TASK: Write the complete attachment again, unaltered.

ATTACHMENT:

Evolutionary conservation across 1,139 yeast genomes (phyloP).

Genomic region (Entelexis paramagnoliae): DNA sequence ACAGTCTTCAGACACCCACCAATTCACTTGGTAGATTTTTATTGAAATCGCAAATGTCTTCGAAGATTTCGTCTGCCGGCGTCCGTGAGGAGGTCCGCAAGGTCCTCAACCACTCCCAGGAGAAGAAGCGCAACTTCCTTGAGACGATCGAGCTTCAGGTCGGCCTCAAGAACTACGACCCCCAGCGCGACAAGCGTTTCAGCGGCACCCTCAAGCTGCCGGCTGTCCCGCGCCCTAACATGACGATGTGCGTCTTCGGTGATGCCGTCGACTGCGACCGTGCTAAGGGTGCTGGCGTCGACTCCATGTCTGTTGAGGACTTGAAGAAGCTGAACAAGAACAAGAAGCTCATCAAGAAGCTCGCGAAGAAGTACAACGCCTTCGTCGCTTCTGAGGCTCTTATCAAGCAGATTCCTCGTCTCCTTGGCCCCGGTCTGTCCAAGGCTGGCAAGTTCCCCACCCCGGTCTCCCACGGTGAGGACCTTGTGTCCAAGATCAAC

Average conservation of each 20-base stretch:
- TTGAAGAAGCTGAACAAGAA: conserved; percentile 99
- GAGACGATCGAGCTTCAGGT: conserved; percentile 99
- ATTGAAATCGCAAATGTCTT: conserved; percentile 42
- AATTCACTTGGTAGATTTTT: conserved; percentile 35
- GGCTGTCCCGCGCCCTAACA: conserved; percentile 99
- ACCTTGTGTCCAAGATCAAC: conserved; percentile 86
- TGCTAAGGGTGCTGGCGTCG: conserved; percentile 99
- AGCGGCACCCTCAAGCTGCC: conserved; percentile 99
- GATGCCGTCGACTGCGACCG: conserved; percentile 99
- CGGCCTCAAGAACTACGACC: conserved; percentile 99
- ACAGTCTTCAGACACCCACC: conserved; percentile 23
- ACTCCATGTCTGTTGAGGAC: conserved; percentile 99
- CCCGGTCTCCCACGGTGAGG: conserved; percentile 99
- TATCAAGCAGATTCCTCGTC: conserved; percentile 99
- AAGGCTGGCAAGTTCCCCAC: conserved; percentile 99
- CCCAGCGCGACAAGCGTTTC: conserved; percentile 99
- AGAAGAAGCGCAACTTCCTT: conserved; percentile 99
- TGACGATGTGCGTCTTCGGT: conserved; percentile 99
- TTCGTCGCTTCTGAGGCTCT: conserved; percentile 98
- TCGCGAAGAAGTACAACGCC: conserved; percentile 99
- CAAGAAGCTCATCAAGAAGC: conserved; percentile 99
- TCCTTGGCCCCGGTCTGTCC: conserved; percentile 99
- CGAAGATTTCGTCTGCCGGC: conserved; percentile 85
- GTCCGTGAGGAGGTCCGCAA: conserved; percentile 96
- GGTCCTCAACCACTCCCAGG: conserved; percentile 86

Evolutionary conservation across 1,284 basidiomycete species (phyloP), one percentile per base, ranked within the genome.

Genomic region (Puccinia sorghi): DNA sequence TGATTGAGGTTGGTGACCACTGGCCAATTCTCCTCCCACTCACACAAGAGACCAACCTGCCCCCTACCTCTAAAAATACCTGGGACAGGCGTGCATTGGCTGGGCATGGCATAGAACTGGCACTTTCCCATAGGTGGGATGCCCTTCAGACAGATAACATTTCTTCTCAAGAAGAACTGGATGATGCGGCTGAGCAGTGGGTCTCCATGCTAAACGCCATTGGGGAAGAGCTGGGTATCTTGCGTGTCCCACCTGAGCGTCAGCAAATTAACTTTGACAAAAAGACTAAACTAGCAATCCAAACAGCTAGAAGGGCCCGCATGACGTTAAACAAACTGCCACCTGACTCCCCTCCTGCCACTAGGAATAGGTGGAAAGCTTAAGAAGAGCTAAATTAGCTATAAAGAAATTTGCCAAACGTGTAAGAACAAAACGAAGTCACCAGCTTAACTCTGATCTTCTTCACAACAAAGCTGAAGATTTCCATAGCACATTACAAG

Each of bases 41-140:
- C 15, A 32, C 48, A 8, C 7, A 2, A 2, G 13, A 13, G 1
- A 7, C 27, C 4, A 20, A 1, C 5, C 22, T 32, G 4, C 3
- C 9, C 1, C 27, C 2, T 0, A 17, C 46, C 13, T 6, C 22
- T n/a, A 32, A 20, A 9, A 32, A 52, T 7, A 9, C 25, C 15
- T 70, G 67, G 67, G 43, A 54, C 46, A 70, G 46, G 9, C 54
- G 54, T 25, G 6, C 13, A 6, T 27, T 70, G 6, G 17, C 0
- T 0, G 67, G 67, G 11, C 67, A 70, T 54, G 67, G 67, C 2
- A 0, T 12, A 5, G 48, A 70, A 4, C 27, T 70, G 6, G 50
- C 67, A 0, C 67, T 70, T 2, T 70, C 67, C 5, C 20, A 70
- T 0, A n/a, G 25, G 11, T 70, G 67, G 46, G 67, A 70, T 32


Evolutionary conservation across 1,139 yeast genomes (phyloP).

Genomic region (Entelexis paramagnoliae): DNA sequence ACAGTCTTCAGACACCCACCAATTCACTTGGTAGATTTTTATTGAAATCGCAAATGTCTTCGAAGATTTCGTCTGCCGGCGTCCGTGAGGAGGTCCGCAAGGTCCTCAACCACTCCCAGGAGAAGAAGCGCAACTTCCTTGAGACGATCGAGCTTCAGGTCGGCCTCAAGAACTACGACCCCCAGCGCGACAAGCGTTTCAGCGGCACCCTCAAGCTGCCGGCTGTCCCGCGCCCTAACATGACGATGTGCGTCTTCGGTGATGCCGTCGACTGCGACCGTGCTAAGGGTGCTGGCGTCGACTCCATGTCTGTTGAGGACTTGAAGAAGCTGAACAAGAACAAGAAGCTCATCAAGAAGCTCGCGAAGAAGTACAACGCCTTCGTCGCTTCTGAGGCTCTTATCAAGCAGATTCCTCGTCTCCTTGGCCCCGGTCTGTCCAAGGCTGGCAAGTTCCCCACCCCGGTCTCCCACGGTGAGGACCTTGTGTCCAAGATCAAC

Average conservation of each 20-base stretch:
- TTGAAGAAGCTGAACAAGAA: conserved; percentile 99
- GAGACGATCGAGCTTCAGGT: conserved; percentile 99
- ATTGAAATCGCAAATGTCTT: conserved; percentile 42
- AATTCACTTGGTAGATTTTT: conserved; percentile 35
- GGCTGTCCCGCGCCCTAACA: conserved; percentile 99
- ACCTTGTGTCCAAGATCAAC: conserved; percentile 86
- TGCTAAGGGTGCTGGCGTCG: conserved; percentile 99
- AGCGGCACCCTCAAGCTGCC: conserved; percentile 99
- GATGCCGTCGACTGCGACCG: conserved; percentile 99
- CGGCCTCAAGAACTACGACC: conserved; percentile 99
- ACAGTCTTCAGACACCCACC: conserved; percentile 23
- ACTCCATGTCTGTTGAGGAC: conserved; percentile 99
- CCCGGTCTCCCACGGTGAGG: conserved; percentile 99
- TATCAAGCAGATTCCTCGTC: conserved; percentile 99
- AAGGCTGGCAAGTTCCCCAC: conserved; percentile 99
- CCCAGCGCGACAAGCGTTTC: conserved; percentile 99
- AGAAGAAGCGCAACTTCCTT: conserved; percentile 99
- TGACGATGTGCGTCTTCGGT: conserved; percentile 99
- TTCGTCGCTTCTGAGGCTCT: conserved; percentile 98
- TCGCGAAGAAGTACAACGCC: conserved; percentile 99
- CAAGAAGCTCATCAAGAAGC: conserved; percentile 99
- TCCTTGGCCCCGGTCTGTCC: conserved; percentile 99
- CGAAGATTTCGTCTGCCGGC: conserved; percentile 85
- GTCCGTGAGGAGGTCCGCAA: conserved; percentile 96
- GGTCCTCAACCACTCCCAGG: conserved; percentile 86

Evolutionary conservation across 1,284 basidiomycete species (phyloP), one percentile per base, ranked within the genome.

Genomic region (Puccinia sorghi): DNA sequence TGATTGAGGTTGGTGACCACTGGCCAATTCTCCTCCCACTCACACAAGAGACCAACCTGCCCCCTACCTCTAAAAATACCTGGGACAGGCGTGCATTGGCTGGGCATGGCATAGAACTGGCACTTTCCCATAGGTGGGATGCCCTTCAGACAGATAACATTTCTTCTCAAGAAGAACTGGATGATGCGGCTGAGCAGTGGGTCTCCATGCTAAACGCCATTGGGGAAGAGCTGGGTATCTTGCGTGTCCCACCTGAGCGTCAGCAAATTAACTTTGACAAAAAGACTAAACTAGCAATCCAAACAGCTAGAAGGGCCCGCATGACGTTAAACAAACTGCCACCTGACTCCCCTCCTGCCACTAGGAATAGGTGGAAAGCTTAAGAAGAGCTAAATTAGCTATAAAGAAATTTGCCAAACGTGTAAGAACAAAACGAAGTCACCAGCTTAACTCTGATCTTCTTCACAACAAAGCTGAAGATTTCCATAGCACATTACAAG

Each of bases 41-140:
- C 15, A 32, C 48, A 8, C 7, A 2, A 2, G 13, A 13, G 1
- A 7, C 27, C 4, A 20, A 1, C 5, C 22, T 32, G 4, C 3
- C 9, C 1, C 27, C 2, T 0, A 17, C 46, C 13, T 6, C 22
- T n/a, A 32, A 20, A 9, A 32, A 52, T 7, A 9, C 25, C 15
- T 70, G 67, G 67, G 43, A 54, C 46, A 70, G 46, G 9, C 54
- G 54, T 25, G 6, C 13, A 6, T 27, T 70, G 6, G 17, C 0
- T 0, G 67, G 67, G 11, C 67, A 70, T 54, G 67, G 67, C 2
- A 0, T 12, A 5, G 48, A 70, A 4, C 27, T 70, G 6, G 50
- C 67, A 0, C 67, T 70, T 2, T 70, C 67, C 5, C 20, A 70
- T 0, A n/a, G 25, G 11, T 70, G 67, G 46, G 67, A 70, T 32